To make sure a specific grey-market phone will work here in Australia, take a look at our guide to the current frequencies used by Australian mobile carriers.
It's also worth noting that compatibility isn't a binary problem. Even if a grey-market phone supports some Aussie frequencies, those frequencies may be limited to 3G speeds rather than the faster 4G. The differences between 3G and 4G can be significant if you're a heavy data user, but for those who use their phone mainly for calls and texts, the savings might make up for the slower download speeds.
What about the power connector?
International phones shipped to Australia frequently come from countries like Hong Kong that use power connectors incompatible with Australian outlets. This means the charger that comes packed in with your phone isn't going to work out of the box.
Some import retailers will throw in an extra Australia-compatible charger or an adaptor for connecting the default charger to an Australian outlet. This isn't always the case, though.
Fortunately, a standard Australian microUSB cable or power adaptor will charge most modern smartphones (excluding iPhones) whether they were bought here or overseas. Both the microUSB standard and Apple's Lightning cable are the same around the world, so provided you have a spare charger or cable kicking around, you won't have any issue keeping your grey-market phone topped up.
The one challenge you can face here is that the "fast charger" sold with some phones might not be suitable for 240V Australian power. Check carefully before using a plug adaptor in that case, as you may need a step-down transformer for it to work at all.
The last big consideration to keep in mind with grey-market phones is warranty support. Australian consumer law states that your contract of sale is with the original merchant, which in this case wouldn't be the phone manufacturer but rather the online retailer you purchased the phone from.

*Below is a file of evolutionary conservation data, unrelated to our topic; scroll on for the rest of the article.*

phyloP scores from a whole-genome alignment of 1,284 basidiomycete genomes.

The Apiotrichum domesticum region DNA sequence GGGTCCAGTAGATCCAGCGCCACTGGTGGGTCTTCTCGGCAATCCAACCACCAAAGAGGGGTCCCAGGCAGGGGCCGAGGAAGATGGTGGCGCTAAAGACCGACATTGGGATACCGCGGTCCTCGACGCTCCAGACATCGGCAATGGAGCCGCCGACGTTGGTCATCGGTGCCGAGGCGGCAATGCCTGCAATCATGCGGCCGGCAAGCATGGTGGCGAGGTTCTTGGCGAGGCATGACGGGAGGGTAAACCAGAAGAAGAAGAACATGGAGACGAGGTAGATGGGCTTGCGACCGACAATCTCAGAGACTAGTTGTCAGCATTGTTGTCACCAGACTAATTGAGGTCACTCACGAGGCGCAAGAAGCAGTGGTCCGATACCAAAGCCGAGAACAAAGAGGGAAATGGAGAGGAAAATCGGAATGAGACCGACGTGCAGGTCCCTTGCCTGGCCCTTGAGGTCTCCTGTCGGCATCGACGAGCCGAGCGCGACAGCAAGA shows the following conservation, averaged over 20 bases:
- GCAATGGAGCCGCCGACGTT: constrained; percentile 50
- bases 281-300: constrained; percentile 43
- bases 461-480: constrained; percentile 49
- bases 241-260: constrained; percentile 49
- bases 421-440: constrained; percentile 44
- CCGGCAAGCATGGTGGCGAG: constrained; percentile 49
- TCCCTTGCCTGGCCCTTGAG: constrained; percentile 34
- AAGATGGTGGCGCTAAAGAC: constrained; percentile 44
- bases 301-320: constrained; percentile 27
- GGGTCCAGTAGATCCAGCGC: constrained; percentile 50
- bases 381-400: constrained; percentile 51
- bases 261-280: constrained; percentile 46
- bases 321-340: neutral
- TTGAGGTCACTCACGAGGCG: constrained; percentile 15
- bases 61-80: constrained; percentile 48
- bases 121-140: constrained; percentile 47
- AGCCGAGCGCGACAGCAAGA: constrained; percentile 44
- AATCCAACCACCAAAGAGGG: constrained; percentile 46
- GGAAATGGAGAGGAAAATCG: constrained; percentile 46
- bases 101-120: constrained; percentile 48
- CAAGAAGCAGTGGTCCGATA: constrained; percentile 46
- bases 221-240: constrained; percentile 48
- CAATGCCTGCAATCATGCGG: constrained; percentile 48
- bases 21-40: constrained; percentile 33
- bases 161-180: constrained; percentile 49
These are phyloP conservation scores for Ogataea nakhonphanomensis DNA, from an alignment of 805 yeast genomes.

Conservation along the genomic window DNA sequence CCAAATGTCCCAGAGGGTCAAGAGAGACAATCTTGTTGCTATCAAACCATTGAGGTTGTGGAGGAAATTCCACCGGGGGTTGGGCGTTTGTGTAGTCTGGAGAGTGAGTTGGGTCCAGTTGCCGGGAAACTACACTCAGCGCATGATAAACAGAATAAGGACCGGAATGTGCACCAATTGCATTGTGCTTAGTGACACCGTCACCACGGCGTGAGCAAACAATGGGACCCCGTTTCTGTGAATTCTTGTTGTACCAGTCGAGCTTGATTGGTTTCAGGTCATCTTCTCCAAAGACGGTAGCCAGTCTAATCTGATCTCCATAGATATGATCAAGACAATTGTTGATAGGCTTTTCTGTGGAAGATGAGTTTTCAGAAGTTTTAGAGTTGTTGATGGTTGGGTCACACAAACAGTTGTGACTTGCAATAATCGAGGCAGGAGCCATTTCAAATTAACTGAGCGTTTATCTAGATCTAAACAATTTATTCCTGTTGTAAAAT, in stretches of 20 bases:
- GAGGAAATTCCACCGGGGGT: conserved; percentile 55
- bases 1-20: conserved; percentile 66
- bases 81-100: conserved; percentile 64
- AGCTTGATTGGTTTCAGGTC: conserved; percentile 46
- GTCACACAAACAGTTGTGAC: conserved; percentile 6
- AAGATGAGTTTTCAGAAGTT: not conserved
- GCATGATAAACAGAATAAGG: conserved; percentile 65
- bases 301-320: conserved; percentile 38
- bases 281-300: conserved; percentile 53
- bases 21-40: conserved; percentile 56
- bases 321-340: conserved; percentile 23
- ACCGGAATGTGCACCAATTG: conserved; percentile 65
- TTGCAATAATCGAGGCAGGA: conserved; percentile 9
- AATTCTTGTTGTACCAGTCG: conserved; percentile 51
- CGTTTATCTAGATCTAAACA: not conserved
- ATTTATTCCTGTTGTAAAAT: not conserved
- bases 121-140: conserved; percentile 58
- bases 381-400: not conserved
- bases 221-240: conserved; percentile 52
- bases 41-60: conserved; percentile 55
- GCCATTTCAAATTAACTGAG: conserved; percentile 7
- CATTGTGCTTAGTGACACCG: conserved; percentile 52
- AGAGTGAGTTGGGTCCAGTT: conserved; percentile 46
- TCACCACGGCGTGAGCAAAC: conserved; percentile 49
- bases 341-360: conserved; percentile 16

Under Australian consumer law that retailer is legally obliged to warrant goods for a "reasonable" length of time even if they're imported, but it may require that your device be shipped back to its country of origin for inspection and repair. This can leave you without a phone for multiple weeks in some cases.
If you're buying a phone directly from an overseas supplier instead of a local retailer, it too must abide by the same legal constraints. The challenge here is that chasing up a warranty claim with an entity thousands of kilometres away can be a nightmare, requiring numerous emails, form submissions and delays.
Before you consider ringing up the local customer service department for the manufacturer of your grey-market phone, bear in mind that it isn't obliged to deal with any warranty or repair issues. Some brands do offer "worldwide" warranties and may at least examine your device to see if it meets warranty guidelines, and they may even offer to repair it at cost.
Other brands specifically state that they won't honour warranties for phones sold outside Australia. That said, many are willing to consider claims on a "case by case" basis, so it may be worth enquiring with them if you hit a problem with the retailer you bought the phone from. Local brand representatives may be prepared to repair your device in some cases, though it's likely they'll charge you even for devices that would otherwise qualify for warranty protection.
Need a new prepaid plan to go with your imported phone? Here are your choices with at least 10GB of data each month: